As you read on, Wright receives only half your attention. The other half is busy reassessing every episode of your life, in light of the key you have just been handed. Perhaps you used to read books that weren't about Scientology, and that hadn't been written by L. Ron Hubbard. Remember that section of Richard Wright's Black Boy, when he has finally left the Communist Party? "I knew in my heart that I would never be able to write that way again," he says, "would never be able to feel with that simple sharpness about life, would never again express such passionate hope, would never again make so total a commitment of faith." At the time, you read this passage with vague pity. How sad for Richard Wright, that he had staked so much hope on such a paltry illusion. Why didn't you see that he was speaking to you? Now you see it.
Remember that time you walked past some boutique spiritual enhancement center in the bohemian district? The woman outside tried to pitch you on the perfections you could attain within, at a starting rate of only $1,000, with the rate increasing with each level of enlightenment you attained. You were perhaps struck then by the pathos of the woman-- particularly by the distance between what had evidently been promised to her and what she had actually received. The boutique was offering the acquisition of extraordinary mental powers, eternal wisdom, an eloquence capable of overturning thrones and inspiriting crowds. But the woman, who had supposedly gained all of these things through her time at the center, was glassy-eyed and inarticulate. You asked her why you should sign up. "It's just really, really, really... great," she had said. You had left, wondering at what sorry fools some people could be. Didn't you see that that was you? That you were just like that woman? You see it now.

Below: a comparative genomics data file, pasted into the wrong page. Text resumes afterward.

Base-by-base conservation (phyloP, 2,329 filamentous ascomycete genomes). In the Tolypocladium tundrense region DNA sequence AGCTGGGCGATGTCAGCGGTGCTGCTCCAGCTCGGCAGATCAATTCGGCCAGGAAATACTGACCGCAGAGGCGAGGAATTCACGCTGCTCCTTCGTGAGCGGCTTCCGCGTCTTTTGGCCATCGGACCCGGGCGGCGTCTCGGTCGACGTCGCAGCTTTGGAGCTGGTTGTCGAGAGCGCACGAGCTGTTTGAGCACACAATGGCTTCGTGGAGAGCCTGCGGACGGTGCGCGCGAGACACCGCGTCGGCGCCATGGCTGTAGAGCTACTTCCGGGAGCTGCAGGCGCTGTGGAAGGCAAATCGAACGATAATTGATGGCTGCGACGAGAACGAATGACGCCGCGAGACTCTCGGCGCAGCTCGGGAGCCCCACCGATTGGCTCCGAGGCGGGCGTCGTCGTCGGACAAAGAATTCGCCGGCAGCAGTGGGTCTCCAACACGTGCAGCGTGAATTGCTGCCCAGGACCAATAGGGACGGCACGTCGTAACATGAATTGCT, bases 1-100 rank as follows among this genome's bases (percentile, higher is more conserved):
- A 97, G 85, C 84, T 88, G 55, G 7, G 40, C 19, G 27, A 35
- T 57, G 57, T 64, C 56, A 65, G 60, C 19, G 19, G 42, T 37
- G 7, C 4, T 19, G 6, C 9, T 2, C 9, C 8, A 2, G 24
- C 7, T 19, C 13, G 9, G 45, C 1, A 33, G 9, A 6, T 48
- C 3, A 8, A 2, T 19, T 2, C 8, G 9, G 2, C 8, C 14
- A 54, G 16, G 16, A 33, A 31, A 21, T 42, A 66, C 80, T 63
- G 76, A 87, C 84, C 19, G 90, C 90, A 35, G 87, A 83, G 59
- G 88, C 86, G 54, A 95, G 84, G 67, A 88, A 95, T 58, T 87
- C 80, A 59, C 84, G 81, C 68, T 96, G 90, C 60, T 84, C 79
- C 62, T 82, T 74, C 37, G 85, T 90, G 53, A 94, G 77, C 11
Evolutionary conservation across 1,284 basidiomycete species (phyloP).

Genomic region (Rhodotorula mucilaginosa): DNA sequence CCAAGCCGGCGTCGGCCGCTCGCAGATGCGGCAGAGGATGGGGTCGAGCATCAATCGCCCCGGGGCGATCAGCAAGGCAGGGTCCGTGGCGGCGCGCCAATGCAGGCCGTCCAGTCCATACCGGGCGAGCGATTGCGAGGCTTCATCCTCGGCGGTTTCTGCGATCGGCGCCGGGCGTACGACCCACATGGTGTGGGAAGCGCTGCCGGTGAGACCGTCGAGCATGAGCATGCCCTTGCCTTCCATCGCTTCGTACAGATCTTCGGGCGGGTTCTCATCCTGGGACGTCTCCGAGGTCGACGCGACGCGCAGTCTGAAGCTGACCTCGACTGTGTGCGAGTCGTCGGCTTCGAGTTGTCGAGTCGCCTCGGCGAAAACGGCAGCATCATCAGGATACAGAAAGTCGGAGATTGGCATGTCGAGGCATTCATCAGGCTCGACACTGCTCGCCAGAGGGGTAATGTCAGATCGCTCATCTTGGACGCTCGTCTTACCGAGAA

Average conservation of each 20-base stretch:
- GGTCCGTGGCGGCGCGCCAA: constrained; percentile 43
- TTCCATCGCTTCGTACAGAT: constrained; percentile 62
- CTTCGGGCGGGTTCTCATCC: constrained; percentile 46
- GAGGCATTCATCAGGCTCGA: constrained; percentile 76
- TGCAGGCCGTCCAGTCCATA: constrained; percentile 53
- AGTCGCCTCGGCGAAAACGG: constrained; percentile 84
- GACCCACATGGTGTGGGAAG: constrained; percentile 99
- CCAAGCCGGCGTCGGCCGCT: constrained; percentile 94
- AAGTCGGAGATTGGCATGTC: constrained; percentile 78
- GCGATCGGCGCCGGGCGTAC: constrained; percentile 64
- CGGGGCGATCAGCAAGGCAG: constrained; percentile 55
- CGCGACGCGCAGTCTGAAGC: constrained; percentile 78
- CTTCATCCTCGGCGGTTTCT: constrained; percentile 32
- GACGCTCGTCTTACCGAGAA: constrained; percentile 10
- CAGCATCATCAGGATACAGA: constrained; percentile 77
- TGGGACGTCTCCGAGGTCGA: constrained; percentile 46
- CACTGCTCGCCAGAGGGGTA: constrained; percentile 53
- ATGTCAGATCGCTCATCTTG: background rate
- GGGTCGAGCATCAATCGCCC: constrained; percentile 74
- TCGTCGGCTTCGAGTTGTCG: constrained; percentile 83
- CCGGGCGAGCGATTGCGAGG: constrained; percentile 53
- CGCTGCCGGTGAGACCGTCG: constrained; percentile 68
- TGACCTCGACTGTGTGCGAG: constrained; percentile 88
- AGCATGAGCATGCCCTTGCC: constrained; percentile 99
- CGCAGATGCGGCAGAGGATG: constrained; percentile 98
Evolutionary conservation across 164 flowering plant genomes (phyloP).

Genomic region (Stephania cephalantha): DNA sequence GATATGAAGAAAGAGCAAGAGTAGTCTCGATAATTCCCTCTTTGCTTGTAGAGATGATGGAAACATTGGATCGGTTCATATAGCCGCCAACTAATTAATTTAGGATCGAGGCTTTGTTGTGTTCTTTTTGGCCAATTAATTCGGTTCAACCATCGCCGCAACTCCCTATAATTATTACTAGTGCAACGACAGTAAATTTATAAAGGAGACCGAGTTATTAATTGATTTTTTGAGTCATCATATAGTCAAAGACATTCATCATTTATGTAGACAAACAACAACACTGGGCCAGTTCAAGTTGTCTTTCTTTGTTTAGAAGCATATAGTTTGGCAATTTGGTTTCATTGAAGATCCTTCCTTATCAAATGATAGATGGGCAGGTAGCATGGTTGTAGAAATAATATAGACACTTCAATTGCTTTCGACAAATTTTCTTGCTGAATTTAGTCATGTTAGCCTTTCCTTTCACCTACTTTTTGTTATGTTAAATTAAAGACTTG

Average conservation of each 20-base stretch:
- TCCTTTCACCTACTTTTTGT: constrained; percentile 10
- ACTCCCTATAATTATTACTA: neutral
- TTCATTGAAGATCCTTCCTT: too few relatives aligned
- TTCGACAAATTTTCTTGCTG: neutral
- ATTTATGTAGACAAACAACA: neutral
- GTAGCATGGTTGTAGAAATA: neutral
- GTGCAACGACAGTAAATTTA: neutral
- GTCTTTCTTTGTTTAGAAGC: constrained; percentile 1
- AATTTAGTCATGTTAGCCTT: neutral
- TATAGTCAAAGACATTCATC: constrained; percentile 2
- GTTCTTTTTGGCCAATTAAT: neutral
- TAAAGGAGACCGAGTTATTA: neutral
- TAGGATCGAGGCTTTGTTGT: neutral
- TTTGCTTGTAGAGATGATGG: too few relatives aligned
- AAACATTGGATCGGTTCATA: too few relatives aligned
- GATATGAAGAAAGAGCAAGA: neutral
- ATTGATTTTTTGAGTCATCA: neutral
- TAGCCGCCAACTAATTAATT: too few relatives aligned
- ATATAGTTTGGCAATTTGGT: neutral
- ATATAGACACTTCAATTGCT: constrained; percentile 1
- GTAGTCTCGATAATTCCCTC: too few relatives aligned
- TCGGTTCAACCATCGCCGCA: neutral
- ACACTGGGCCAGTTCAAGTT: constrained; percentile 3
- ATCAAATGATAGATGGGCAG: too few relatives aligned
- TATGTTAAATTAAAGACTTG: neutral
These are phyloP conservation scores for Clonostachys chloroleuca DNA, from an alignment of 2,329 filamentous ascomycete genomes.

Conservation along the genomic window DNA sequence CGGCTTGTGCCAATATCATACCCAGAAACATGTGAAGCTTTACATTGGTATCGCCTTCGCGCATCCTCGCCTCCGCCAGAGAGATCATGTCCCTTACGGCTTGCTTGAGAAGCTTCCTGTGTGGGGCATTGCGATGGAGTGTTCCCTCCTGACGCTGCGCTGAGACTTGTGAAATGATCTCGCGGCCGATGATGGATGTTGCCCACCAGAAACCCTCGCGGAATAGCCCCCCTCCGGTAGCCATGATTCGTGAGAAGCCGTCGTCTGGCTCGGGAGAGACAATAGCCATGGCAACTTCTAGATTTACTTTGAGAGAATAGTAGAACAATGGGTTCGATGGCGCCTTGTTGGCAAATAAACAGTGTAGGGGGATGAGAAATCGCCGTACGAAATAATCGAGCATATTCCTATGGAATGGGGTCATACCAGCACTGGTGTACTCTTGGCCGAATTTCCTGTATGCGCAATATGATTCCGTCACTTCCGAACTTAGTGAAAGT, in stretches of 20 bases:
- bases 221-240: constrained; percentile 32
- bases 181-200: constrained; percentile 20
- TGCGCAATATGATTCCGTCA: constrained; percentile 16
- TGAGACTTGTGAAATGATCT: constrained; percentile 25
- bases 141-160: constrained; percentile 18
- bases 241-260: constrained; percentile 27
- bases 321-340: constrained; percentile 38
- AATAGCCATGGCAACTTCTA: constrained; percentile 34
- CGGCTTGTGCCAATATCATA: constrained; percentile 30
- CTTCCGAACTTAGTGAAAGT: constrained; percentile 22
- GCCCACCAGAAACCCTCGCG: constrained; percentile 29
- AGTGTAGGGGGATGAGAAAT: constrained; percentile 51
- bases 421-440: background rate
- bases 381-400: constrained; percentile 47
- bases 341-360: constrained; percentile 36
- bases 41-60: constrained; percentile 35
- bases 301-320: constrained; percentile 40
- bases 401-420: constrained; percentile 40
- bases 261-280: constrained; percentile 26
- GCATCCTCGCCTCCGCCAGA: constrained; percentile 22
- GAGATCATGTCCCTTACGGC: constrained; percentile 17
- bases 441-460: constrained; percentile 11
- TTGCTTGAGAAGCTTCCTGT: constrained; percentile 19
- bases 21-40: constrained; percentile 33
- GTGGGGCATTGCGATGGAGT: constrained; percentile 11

Your attention shifts back to Going Clear, only to skitter off again in the direction of anxiety. Now that you are leaving the church, will you be followed on the streets? Your phone bugged? Your family harassed? Reading about what happened to Paulette Cooper, you realize how little there is in life that is absolutely safe. If someone is sufficiently unscrupulous, and convinced of the justice of their actions, there is very little you possess that they cannot take from you. You reflect how easy it would be to crush you, if someone was so inclined. They need do very little to intimidate you-- your imagination would fill in the gaps. You would mentally conjure every appalling circumstance that might befall you, and terrify yourself quite adequately with the spectacle.
But you know, in spite of all, that you can't go back. You allowed yourself to think the fateful thought. And having formulated it at last, you see inescapably that it is true.
Isn't that always the way with doubt? There's a passage in First Corinthians, which you recall from your upbringing as a Christian. Paul is trying to argue that the resurrection of the flesh must be real, because if it is not, then none of the rest of Christian doctrine could be real either. What struck you as a child, and what led you to renounce your faith as an adult, was that as soon as Paul has allowed himself to even form the thought that Christianity might be false, he seems already to have conceded that it is. Paul's hypothetical worldview -- which he means to sound so emotionally devastating that no one could accept it-- suddenly took on more plausibility for you than the worldview he defends. "If there is no resurrection of the dead," he says, "then not even Christ has been raised. And if Christ has not been raised, our preaching is useless and so is your faith. [...] Then those also who have fallen asleep in Christ are lost. If only for this life we have hope in Christ, we are of all people most to be pitied." (1 Corinthians 15 NIV). And now you renounce another faith, and as you do so, you discover another Paul, and another First Corinthians.